At the adoption of the 13th Amendment, Southern states and municipalities, with leaders of the rebellion back in power as a result of Johnson’s profligate pardons, enacted Black Codes that in many respects reestablished involuntary servitude. Radical and moderate Republicans viewed this as nothing more than a repudiation of the Union victory. They saw it as a matter of the late rebellion being continued by other means, and they were determined to honor the sacrifice that so many soldiers had made, that the “new birth of freedom” of which Lincoln had spoken at Gettysburg would not die in its infancy. It was a conflict that resulted in the Reconstruction Act, Johnson’s impeachment, and the passage of the 13th, 14th, and 15th Amendments to the Constitution, amendments that would end slavery nationally, define national citizenship and guarantee equal protection of the laws to all citizens, and protect the right of former slaves to vote. The Republican Congress with its veto-proof majority divided the Southern states into districts under military control. Those states were “reconstructed” in light of these new amendments , their state constitutions rewritten, and they went through the process of applying for readmission to the Union. Egerton looks at not only what went on in Washington, but how this struggle played out in both the North and in the states of the former Confederacy. He provides readers with a broad survey of Reconstruction up to 1877, the year that is generally considered to be the end of Reconstruction. In that year a political deal was made that settled the disputed Hayes vs. Tilden election and resulted in the withdrawal of the last remaining federal troops from the South. The author argues that 1877 was not as conclusive an end as has been so frequently assumed, and explores some of the period’s lingering progressive legacies that lasted well into the final decades of the 19th century.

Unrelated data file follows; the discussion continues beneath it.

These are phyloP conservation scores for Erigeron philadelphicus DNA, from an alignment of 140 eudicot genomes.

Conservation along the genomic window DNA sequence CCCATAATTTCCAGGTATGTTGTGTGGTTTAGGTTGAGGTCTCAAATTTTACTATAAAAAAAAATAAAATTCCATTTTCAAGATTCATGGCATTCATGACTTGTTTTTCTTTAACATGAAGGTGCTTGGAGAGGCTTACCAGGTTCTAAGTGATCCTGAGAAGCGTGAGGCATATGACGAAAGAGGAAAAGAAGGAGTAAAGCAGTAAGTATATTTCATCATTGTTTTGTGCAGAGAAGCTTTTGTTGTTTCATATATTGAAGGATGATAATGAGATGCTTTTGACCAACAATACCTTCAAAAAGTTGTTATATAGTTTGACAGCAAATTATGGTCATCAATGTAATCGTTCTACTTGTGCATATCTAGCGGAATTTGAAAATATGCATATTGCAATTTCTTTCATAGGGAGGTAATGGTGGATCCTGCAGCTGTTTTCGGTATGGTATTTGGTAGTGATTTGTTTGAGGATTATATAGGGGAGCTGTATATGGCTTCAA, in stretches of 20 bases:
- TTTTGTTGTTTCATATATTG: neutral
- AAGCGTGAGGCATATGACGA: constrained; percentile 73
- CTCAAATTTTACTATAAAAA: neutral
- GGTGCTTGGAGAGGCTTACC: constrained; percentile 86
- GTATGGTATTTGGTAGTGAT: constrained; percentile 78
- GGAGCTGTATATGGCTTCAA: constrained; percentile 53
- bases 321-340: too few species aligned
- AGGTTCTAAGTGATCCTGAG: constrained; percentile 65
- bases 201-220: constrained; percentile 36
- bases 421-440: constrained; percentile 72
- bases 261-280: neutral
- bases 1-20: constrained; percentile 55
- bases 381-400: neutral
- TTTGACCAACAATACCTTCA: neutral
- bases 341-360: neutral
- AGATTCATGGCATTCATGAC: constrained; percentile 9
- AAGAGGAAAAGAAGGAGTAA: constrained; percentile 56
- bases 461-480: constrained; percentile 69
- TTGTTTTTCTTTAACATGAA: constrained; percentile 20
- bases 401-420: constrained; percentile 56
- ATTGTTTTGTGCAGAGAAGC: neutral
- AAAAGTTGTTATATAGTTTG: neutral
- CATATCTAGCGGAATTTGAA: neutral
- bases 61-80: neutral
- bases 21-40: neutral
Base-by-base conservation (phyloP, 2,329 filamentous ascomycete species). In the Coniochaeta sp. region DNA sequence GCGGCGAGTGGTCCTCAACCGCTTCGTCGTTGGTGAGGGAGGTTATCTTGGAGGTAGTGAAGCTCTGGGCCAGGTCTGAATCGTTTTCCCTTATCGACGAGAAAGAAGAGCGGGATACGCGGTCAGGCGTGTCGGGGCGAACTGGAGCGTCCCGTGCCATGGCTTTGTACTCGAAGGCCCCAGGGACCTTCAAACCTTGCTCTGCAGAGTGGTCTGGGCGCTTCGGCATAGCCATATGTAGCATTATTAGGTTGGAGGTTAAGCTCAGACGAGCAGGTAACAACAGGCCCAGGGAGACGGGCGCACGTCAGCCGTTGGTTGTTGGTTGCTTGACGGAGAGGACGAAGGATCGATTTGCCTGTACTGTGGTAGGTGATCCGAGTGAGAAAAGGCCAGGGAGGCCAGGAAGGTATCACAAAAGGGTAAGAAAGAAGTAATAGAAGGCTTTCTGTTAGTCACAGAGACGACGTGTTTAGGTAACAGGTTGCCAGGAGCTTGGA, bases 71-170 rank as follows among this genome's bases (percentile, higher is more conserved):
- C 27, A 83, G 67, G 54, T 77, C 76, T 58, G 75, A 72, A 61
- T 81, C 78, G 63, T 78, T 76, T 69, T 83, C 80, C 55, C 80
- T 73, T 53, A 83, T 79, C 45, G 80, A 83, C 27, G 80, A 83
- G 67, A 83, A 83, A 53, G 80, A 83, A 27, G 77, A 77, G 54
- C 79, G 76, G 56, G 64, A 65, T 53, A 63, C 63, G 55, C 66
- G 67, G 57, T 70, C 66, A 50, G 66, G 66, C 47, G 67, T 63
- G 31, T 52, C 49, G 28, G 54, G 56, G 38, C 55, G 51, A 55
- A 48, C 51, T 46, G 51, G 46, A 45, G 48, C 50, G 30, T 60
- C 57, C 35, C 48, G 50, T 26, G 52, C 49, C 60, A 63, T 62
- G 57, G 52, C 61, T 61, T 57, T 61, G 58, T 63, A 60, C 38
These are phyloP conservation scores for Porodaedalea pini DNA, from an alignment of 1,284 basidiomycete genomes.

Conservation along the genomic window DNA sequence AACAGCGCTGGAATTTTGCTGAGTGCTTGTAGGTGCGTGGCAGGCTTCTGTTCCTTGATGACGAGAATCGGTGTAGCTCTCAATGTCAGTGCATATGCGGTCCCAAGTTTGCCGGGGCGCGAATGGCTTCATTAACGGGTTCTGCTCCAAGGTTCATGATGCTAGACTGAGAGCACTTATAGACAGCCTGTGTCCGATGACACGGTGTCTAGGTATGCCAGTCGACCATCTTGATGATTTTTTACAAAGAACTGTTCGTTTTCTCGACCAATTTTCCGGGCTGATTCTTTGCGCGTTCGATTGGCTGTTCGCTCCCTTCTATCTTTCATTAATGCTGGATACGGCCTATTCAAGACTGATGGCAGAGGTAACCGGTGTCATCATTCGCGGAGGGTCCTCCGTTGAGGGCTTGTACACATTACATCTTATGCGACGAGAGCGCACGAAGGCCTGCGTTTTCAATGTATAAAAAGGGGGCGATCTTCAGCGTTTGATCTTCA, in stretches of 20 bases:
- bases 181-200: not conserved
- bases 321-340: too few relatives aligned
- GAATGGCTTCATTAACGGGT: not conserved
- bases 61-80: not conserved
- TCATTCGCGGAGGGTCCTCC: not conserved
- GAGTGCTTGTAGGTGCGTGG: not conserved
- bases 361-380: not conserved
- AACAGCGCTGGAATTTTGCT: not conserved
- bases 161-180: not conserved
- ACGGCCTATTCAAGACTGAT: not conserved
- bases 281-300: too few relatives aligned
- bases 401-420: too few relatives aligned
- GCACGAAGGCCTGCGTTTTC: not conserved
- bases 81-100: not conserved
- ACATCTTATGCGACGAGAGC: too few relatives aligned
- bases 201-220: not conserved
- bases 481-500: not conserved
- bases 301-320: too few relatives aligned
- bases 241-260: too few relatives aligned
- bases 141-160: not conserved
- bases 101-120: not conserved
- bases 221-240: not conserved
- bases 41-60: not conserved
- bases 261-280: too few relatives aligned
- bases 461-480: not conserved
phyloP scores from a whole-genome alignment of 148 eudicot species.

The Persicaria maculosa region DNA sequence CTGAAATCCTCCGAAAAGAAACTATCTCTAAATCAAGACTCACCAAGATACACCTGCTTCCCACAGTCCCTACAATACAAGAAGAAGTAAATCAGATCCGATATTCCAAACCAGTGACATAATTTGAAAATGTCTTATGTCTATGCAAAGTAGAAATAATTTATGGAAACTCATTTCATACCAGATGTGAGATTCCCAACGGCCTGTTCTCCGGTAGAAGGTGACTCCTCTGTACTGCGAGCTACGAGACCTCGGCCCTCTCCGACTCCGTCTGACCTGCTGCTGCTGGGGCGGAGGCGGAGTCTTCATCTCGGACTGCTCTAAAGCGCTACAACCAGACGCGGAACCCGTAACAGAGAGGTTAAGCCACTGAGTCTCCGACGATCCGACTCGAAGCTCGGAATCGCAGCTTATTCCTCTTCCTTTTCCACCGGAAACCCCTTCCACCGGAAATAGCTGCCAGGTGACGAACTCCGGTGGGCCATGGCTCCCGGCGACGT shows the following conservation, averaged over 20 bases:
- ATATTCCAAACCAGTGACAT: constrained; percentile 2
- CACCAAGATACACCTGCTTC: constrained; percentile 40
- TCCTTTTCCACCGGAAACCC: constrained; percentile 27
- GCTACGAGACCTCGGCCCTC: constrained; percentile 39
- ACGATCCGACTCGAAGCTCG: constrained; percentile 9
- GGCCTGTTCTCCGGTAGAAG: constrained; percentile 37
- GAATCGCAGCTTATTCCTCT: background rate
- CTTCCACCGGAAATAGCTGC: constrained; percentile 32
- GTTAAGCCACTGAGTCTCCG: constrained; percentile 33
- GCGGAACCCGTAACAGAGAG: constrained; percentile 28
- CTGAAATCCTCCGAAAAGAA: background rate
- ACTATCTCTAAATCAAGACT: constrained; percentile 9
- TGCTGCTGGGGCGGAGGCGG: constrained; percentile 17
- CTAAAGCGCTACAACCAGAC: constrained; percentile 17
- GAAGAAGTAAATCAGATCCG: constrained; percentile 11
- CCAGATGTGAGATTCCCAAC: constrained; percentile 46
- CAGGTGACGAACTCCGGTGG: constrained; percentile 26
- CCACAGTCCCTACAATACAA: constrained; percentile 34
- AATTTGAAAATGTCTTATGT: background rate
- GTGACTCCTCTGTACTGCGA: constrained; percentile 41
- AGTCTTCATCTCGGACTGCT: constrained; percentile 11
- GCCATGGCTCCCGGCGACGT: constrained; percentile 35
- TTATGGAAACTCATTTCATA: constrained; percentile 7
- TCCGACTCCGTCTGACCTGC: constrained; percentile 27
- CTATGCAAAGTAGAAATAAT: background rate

A famous Reconstruction era cartoon by Thomas Nast that was often reproduced in 20th century school textbooks. Much of the Southern version of Reconstruction was built around the characters of the “Carpetbagger” (Northerners who travelled to the South after the war to exploit distressed Southerners for personal gain) and “Scalawags” (native Southerners who had been Unionists or became Republicans). Most Northerners who travelled south, however, were teachers, ministers, and political activists who came to assist the newly freed slaves.

When I was a boy in school, the Southern view of Reconstruction had triumphed in American history. The story we were told was that Reconstruction was a period in which Republican radicals, like Thaddeus Stevens, took bitter revenge on the South for its rebellion. We saw in our history books cartoons of “Carpetbaggers,” Northerners who came to the South to exploit for personal gain the devastated economic and political fortunes of the defeated Confederacy. Egerton traces the development of this Southern narrative through major historical works of the late 19th and early 20th centuries, but he credits its ultimate triumph to the popular novels of Southern writers and their translation into movies such as Gone With the Wind and, in particular, D.W. Griffith’s racist saga Birth of a Nation. The Wars of Reconstruction is a work in the broad revisionist review of the period that has been underway since the latter part of the 20th Century. It is an important addition to that scholarship and explores themes that deserve additional study in the development of the history of this era.